The year 2013 turned out to be an interesting one for India equity markets. Both the benchmark indices BSE-Sensex and NSE-Nifty touched an all time high. But the euphoria stops there. Most of the rally was led by foreign institutional investors (FIIs). The foreign institutional investors made a net investment of Rs 727.9 bn since the beginning of the year. During the same period the domestic institutional investors sold Rs 656.9 bn. Hence, retail investors completely stayed away from the rally.
The reason for this is the health of the Indian economy. And according to rating agency Moody's, India's economic growth remains weak and there is little chance of recovery next year. Complicated taxes and regulations, weak infrastructure, and a weak central government is expected to hurt confidence and demand, thus keeping GDP at lower levels. And on top of this, inflation is still stubbornly high. Because of this interest rates have been firm. That, in turn, is hindering speedier economic revival.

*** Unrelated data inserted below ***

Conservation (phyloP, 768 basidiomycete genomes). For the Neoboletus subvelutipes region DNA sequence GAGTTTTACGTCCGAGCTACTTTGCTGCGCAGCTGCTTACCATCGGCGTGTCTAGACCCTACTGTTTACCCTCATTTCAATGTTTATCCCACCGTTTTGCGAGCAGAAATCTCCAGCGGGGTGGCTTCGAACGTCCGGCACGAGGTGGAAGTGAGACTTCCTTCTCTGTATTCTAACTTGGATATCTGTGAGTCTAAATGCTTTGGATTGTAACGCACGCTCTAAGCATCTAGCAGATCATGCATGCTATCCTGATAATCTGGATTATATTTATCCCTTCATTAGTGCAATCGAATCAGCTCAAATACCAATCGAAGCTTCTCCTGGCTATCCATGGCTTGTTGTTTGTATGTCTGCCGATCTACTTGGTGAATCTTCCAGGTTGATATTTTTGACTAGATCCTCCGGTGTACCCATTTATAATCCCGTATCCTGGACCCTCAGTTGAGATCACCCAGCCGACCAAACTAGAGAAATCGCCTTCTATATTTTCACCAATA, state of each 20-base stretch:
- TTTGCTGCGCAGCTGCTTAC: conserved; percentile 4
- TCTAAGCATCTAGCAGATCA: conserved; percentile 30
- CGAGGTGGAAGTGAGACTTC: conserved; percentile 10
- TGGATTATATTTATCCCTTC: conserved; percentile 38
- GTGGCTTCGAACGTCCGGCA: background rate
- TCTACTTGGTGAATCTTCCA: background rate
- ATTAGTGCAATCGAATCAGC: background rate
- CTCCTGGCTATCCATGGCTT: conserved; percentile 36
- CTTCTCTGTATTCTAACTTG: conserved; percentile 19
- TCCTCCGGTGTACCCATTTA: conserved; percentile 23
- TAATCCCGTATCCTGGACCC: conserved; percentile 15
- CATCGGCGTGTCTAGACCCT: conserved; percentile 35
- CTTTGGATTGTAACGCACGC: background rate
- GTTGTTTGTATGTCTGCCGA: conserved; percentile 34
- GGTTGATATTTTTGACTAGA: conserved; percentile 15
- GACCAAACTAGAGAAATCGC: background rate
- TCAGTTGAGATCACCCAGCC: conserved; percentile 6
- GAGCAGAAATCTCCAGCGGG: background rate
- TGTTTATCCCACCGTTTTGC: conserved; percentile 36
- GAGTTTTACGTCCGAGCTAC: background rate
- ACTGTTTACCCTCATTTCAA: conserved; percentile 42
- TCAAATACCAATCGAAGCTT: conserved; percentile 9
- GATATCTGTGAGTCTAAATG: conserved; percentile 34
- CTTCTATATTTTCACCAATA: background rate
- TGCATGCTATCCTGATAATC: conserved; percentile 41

But there are signs that the economy might have bottomed out. India's current account deficit (CAD), which swelled to a record 5.7%of GDP last year, contracted sharply from 4.9% of GDP earlier this year to only 1.25% in Q2FY14. The current account deficit of US $5.2 bn is the lowest India has seen since June 2009. India's manufacturing output showed improvement last month as rural demand for goods such as tractors, motorcycles and consumer goods continued to rise. Factories increased output. With the recent improvements in some important sectors like manufacturing, better performance of exports and with measures taken by the government, the economy can be expected to show further improvement.
However, the political uncertainty linked to the upcoming elections is making foreign investors anxious and hampering investments. The new government would have to do a lot more than mere cosmetic changes to revamp the Indian economy. There is a strong need for an overhaul in the economic environment. Doing business in India should not be so difficult and clear cut reforms are needed to promote growth.